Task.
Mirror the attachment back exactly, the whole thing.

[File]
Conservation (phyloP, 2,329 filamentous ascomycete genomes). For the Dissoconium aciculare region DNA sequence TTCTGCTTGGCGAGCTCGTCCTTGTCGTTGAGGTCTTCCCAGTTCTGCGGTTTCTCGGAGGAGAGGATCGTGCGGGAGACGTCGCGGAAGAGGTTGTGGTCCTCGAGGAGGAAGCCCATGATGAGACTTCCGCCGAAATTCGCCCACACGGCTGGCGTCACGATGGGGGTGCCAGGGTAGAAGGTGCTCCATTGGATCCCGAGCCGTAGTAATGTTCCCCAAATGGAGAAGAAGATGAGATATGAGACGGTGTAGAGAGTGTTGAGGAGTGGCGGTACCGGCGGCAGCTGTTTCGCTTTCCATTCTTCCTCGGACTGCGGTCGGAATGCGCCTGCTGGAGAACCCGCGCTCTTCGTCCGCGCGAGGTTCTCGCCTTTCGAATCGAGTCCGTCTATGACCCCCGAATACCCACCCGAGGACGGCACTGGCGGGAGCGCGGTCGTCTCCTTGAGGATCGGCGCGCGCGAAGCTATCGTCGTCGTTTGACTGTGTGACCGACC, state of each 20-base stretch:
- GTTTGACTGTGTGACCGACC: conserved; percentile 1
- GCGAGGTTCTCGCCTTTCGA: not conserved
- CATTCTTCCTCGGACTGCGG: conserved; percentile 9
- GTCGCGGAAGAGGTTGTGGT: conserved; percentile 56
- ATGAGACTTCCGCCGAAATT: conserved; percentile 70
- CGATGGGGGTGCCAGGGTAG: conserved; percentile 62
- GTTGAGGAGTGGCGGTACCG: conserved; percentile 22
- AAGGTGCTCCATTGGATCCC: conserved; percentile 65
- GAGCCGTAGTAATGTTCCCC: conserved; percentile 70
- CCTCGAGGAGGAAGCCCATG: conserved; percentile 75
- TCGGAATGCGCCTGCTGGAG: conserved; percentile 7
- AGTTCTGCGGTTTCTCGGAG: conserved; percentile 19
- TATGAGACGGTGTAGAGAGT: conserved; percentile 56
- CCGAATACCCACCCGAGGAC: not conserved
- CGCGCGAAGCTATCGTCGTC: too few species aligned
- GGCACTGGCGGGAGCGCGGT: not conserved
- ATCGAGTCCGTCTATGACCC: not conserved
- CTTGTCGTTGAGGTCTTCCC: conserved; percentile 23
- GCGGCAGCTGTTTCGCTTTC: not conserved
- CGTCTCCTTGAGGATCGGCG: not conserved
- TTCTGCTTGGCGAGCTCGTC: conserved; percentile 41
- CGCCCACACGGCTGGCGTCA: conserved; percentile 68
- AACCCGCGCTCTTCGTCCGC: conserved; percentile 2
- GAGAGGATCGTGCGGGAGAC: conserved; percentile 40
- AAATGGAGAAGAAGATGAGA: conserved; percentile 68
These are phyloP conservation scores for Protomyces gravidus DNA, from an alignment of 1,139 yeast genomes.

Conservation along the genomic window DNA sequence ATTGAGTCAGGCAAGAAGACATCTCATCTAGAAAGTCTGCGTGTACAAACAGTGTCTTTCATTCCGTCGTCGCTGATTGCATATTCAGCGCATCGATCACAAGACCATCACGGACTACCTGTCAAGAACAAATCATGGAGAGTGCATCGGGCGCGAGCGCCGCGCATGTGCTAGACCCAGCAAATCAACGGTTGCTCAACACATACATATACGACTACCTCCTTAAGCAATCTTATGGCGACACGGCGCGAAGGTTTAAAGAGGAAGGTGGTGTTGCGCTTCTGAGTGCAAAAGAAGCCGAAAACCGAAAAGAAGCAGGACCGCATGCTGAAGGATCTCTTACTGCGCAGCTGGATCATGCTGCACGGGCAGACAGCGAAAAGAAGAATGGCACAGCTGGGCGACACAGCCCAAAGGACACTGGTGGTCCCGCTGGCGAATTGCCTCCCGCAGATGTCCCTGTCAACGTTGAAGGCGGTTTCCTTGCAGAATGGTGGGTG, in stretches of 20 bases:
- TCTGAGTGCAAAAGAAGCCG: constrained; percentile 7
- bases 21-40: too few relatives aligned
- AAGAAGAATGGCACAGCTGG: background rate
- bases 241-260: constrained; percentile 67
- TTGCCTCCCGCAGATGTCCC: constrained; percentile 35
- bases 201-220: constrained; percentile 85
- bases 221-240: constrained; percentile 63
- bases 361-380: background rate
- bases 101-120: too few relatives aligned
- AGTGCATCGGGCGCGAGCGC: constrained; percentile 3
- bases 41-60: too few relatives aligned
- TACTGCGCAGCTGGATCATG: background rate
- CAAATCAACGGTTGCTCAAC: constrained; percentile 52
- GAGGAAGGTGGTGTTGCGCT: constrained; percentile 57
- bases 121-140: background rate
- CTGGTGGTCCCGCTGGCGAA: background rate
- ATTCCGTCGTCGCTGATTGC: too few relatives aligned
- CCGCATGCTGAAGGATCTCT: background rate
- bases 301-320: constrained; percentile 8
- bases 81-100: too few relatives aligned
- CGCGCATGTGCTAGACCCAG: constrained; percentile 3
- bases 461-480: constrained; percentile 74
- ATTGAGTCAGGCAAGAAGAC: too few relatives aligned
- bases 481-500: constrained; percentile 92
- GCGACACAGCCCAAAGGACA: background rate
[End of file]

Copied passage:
Conservation (phyloP, 2,329 filamentous ascomycete genomes). For the Dissoconium aciculare region DNA sequence TTCTGCTTGGCGAGCTCGTCCTTGTCGTTGAGGTCTTCCCAGTTCTGCGGTTTCTCGGAGGAGAGGATCGTGCGGGAGACGTCGCGGAAGAGGTTGTGGTCCTCGAGGAGGAAGCCCATGATGAGACTTCCGCCGAAATTCGCCCACACGGCTGGCGTCACGATGGGGGTGCCAGGGTAGAAGGTGCTCCATTGGATCCCGAGCCGTAGTAATGTTCCCCAAATGGAGAAGAAGATGAGATATGAGACGGTGTAGAGAGTGTTGAGGAGTGGCGGTACCGGCGGCAGCTGTTTCGCTTTCCATTCTTCCTCGGACTGCGGTCGGAATGCGCCTGCTGGAGAACCCGCGCTCTTCGTCCGCGCGAGGTTCTCGCCTTTCGAATCGAGTCCGTCTATGACCCCCGAATACCCACCCGAGGACGGCACTGGCGGGAGCGCGGTCGTCTCCTTGAGGATCGGCGCGCGCGAAGCTATCGTCGTCGTTTGACTGTGTGACCGACC, state of each 20-base stretch:
- GTTTGACTGTGTGACCGACC: conserved; percentile 1
- GCGAGGTTCTCGCCTTTCGA: not conserved
- CATTCTTCCTCGGACTGCGG: conserved; percentile 9
- GTCGCGGAAGAGGTTGTGGT: conserved; percentile 56
- ATGAGACTTCCGCCGAAATT: conserved; percentile 70
- CGATGGGGGTGCCAGGGTAG: conserved; percentile 62
- GTTGAGGAGTGGCGGTACCG: conserved; percentile 22
- AAGGTGCTCCATTGGATCCC: conserved; percentile 65
- GAGCCGTAGTAATGTTCCCC: conserved; percentile 70
- CCTCGAGGAGGAAGCCCATG: conserved; percentile 75
- TCGGAATGCGCCTGCTGGAG: conserved; percentile 7
- AGTTCTGCGGTTTCTCGGAG: conserved; percentile 19
- TATGAGACGGTGTAGAGAGT: conserved; percentile 56
- CCGAATACCCACCCGAGGAC: not conserved
- CGCGCGAAGCTATCGTCGTC: too few species aligned
- GGCACTGGCGGGAGCGCGGT: not conserved
- ATCGAGTCCGTCTATGACCC: not conserved
- CTTGTCGTTGAGGTCTTCCC: conserved; percentile 23
- GCGGCAGCTGTTTCGCTTTC: not conserved
- CGTCTCCTTGAGGATCGGCG: not conserved
- TTCTGCTTGGCGAGCTCGTC: conserved; percentile 41
- CGCCCACACGGCTGGCGTCA: conserved; percentile 68
- AACCCGCGCTCTTCGTCCGC: conserved; percentile 2
- GAGAGGATCGTGCGGGAGAC: conserved; percentile 40
- AAATGGAGAAGAAGATGAGA: conserved; percentile 68
These are phyloP conservation scores for Protomyces gravidus DNA, from an alignment of 1,139 yeast genomes.

Conservation along the genomic window DNA sequence ATTGAGTCAGGCAAGAAGACATCTCATCTAGAAAGTCTGCGTGTACAAACAGTGTCTTTCATTCCGTCGTCGCTGATTGCATATTCAGCGCATCGATCACAAGACCATCACGGACTACCTGTCAAGAACAAATCATGGAGAGTGCATCGGGCGCGAGCGCCGCGCATGTGCTAGACCCAGCAAATCAACGGTTGCTCAACACATACATATACGACTACCTCCTTAAGCAATCTTATGGCGACACGGCGCGAAGGTTTAAAGAGGAAGGTGGTGTTGCGCTTCTGAGTGCAAAAGAAGCCGAAAACCGAAAAGAAGCAGGACCGCATGCTGAAGGATCTCTTACTGCGCAGCTGGATCATGCTGCACGGGCAGACAGCGAAAAGAAGAATGGCACAGCTGGGCGACACAGCCCAAAGGACACTGGTGGTCCCGCTGGCGAATTGCCTCCCGCAGATGTCCCTGTCAACGTTGAAGGCGGTTTCCTTGCAGAATGGTGGGTG, in stretches of 20 bases:
- TCTGAGTGCAAAAGAAGCCG: constrained; percentile 7
- bases 21-40: too few relatives aligned
- AAGAAGAATGGCACAGCTGG: background rate
- bases 241-260: constrained; percentile 67
- TTGCCTCCCGCAGATGTCCC: constrained; percentile 35
- bases 201-220: constrained; percentile 85
- bases 221-240: constrained; percentile 63
- bases 361-380: background rate
- bases 101-120: too few relatives aligned
- AGTGCATCGGGCGCGAGCGC: constrained; percentile 3
- bases 41-60: too few relatives aligned
- TACTGCGCAGCTGGATCATG: background rate
- CAAATCAACGGTTGCTCAAC: constrained; percentile 52
- GAGGAAGGTGGTGTTGCGCT: constrained; percentile 57
- bases 121-140: background rate
- CTGGTGGTCCCGCTGGCGAA: background rate
- ATTCCGTCGTCGCTGATTGC: too few relatives aligned
- CCGCATGCTGAAGGATCTCT: background rate
- bases 301-320: constrained; percentile 8
- bases 81-100: too few relatives aligned
- CGCGCATGTGCTAGACCCAG: constrained; percentile 3
- bases 461-480: constrained; percentile 74
- ATTGAGTCAGGCAAGAAGAC: too few relatives aligned
- bases 481-500: constrained; percentile 92
- GCGACACAGCCCAAAGGACA: background rate